Spotlight on Sapulpa: Headlines in History for September 18th

Rachel Whitney
Curator, Sapulpa Historical Museum

Friday, September, 18, 1914, Sapulpa Daily Argus: Mayor Smith Has Fears Allayed

“Mayor Smith is feeling greatly relieved following the receipt of a message from his wife yesterday. It was at first feared that Mrs. Smith and children were aboard the ill-fated “Texan” train which plunged into an open bridge near Lebanon, MO on Tuesday morning, and as the mayor did not receive any word from the following the catastrophe, he was greatly worried. The message which came yesterday morning stated that Mrs. Smith would not leave for Sapulpa until Saturday, having changed her plans at the last moment. Had she left when she first intended she would have probably been a passenger on the train that met such a horrible fate.”

Friday, September 18, 1914, Oklahoma Farmer and Laborer: Sapulpan is Among Dead

“Report has been received here that a former well known lady of this city was killed in the wreck in Missouri. A body was found but not identified until among the effects was discovered a pass book on the First National Bank of this city made out to Nellie Hatfield. Investigation showed that Nellie Hatfield had lived here several years and was the divorced wife of Earl Hatfield, now resident of Springfield. Her account on the bank had been closed on the 22nd of July when she quit her position with St James Hotel and went north to visit her baby being taken care of by an aunt in Ohio. It is supposed that she was returning from that visit and probably was on her way to this city…”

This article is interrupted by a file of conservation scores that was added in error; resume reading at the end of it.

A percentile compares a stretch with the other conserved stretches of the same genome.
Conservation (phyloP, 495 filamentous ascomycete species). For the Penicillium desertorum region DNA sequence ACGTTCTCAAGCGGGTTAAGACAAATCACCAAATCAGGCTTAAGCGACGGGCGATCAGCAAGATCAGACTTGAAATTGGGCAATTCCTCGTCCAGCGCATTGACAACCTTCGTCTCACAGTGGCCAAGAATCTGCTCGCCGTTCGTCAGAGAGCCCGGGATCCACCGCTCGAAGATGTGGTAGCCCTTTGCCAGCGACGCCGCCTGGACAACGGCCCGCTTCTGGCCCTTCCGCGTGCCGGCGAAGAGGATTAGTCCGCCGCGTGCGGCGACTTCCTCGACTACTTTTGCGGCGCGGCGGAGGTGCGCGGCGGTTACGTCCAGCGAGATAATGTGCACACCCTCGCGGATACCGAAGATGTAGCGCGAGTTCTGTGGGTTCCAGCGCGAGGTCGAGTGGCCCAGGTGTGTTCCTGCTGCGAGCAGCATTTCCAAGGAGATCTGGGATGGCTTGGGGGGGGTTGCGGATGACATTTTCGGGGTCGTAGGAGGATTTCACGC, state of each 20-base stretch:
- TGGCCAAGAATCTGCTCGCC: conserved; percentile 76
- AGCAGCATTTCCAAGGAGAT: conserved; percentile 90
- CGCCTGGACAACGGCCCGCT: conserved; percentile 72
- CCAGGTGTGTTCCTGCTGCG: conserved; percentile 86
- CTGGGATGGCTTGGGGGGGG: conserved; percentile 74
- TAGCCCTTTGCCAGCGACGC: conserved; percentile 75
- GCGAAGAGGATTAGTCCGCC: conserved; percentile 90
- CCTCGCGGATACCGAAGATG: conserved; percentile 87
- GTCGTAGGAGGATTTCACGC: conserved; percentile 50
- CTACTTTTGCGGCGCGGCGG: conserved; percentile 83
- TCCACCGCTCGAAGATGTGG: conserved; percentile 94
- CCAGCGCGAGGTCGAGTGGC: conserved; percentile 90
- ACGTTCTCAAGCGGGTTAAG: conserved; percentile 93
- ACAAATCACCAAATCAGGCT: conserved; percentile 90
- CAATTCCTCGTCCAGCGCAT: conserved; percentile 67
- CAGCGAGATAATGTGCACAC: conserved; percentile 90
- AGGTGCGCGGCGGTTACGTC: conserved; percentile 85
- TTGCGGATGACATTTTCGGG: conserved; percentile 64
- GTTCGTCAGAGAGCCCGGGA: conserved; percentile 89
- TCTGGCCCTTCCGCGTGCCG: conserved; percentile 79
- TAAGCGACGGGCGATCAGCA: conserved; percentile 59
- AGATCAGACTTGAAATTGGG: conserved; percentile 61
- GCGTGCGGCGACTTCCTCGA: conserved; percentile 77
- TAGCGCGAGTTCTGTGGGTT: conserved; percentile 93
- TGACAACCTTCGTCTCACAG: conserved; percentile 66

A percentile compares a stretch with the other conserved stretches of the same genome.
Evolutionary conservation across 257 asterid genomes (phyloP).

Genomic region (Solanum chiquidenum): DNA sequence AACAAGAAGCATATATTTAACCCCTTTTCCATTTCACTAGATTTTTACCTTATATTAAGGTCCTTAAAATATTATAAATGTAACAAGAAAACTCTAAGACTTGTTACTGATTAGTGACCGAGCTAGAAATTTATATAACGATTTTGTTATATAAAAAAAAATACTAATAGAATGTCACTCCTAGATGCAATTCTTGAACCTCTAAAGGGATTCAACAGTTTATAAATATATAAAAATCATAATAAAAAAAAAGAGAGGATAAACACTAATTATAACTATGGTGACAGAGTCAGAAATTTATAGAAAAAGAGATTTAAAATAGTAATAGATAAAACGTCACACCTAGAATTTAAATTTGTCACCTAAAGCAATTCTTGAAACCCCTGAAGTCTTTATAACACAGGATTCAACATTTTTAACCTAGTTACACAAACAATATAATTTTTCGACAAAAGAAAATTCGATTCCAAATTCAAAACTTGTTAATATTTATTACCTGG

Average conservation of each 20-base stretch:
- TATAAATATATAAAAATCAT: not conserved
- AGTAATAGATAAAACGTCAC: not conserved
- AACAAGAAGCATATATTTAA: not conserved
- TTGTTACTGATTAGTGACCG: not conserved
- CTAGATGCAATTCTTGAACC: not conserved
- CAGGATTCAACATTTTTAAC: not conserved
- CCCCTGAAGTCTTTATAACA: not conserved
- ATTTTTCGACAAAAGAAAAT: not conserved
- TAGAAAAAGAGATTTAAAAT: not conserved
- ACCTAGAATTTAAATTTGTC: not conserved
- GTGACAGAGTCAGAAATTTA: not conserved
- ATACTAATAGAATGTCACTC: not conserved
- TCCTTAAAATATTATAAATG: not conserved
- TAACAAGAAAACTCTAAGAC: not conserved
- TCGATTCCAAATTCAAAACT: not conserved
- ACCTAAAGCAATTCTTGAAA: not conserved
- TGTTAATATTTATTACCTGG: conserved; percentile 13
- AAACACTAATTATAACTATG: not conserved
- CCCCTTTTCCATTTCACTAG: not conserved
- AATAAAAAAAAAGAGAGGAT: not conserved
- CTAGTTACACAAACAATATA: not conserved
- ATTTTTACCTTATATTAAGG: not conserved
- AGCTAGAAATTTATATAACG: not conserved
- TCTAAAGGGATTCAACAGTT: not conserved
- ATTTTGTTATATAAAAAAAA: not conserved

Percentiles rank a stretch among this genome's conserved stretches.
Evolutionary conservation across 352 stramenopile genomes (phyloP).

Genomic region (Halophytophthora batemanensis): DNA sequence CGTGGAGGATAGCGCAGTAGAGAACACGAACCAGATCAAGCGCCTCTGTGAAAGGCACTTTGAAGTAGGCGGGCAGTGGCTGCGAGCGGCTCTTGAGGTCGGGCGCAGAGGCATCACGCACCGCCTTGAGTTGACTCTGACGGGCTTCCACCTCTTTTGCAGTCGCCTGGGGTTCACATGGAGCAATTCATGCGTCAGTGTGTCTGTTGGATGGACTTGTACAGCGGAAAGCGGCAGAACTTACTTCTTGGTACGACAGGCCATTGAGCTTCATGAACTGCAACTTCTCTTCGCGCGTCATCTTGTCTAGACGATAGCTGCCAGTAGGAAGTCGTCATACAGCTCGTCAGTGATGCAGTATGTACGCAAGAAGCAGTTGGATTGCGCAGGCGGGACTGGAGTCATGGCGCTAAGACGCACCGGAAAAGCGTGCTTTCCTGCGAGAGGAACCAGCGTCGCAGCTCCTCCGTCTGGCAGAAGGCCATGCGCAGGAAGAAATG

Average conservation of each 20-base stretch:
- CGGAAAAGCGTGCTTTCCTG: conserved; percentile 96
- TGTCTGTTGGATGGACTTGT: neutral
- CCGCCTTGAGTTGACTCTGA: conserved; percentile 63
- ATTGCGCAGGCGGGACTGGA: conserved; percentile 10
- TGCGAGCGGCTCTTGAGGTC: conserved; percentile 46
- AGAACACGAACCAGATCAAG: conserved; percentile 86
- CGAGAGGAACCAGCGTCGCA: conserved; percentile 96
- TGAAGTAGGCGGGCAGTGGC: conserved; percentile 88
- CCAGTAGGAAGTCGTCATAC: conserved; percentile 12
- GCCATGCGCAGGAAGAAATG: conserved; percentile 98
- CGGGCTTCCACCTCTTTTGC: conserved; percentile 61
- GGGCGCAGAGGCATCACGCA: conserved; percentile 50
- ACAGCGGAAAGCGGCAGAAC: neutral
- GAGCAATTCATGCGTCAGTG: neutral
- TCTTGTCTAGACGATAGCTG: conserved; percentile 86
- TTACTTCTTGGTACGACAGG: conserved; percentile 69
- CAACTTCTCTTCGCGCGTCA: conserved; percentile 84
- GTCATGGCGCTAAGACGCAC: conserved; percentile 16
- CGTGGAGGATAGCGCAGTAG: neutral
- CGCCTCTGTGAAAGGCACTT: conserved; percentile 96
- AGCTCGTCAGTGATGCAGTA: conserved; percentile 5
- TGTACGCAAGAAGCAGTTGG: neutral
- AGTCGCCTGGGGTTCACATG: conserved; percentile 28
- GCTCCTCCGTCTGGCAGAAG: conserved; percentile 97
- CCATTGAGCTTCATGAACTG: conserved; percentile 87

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Thursday, September 18, 1957, Sapulpa Daily Herald: Lowrance Group Holds Meeting

“The Lowrance neighborhood held its regular meeting Sunday in the Lowrance Park. T.R. Lewis, chairman of the public facilities committee, made a report which showed that four families have put in electricity this summer and a number of other families are waiting for service and three new phones have been installed. The committee has started repairing and painting the mail boxes in the neighborhood, in order that the boxes will be the same. The committee will furnish a post and set it, paint the mail box and the owner’s name on it for one dollar. Mrs. Bessie Smittick, president of the Lowrance home demonstration club, urged all the women to get their exhibits ready for the fair and announced they were starting a drive to paint the ladies’ club house in the park…”

Thursday, September 18, 1986, Sapulpa Daily Herald: Carnival Will Benefit Young Girl

“The Sooner Amusements carnival opened with the Creek County Free Fair today, but when the fair concludes on Saturday, the carnival will hang around for an extra day. It wasn’t planned that way, but carnival operators agreed to change their plans in order to help a 16-month-old girl named Amy. Amy Moran of Broken Arrow has Biliary Atresia, a liver disease. To help Amy’s family raise money for a liver transplant, proceeds from the fair Saturday and Sunday will go to the Moran family…’We are very thankful for what people are doing. Any help we receive is greatly appreciated,’ Jennifer Moran, Amy’s mother said.”

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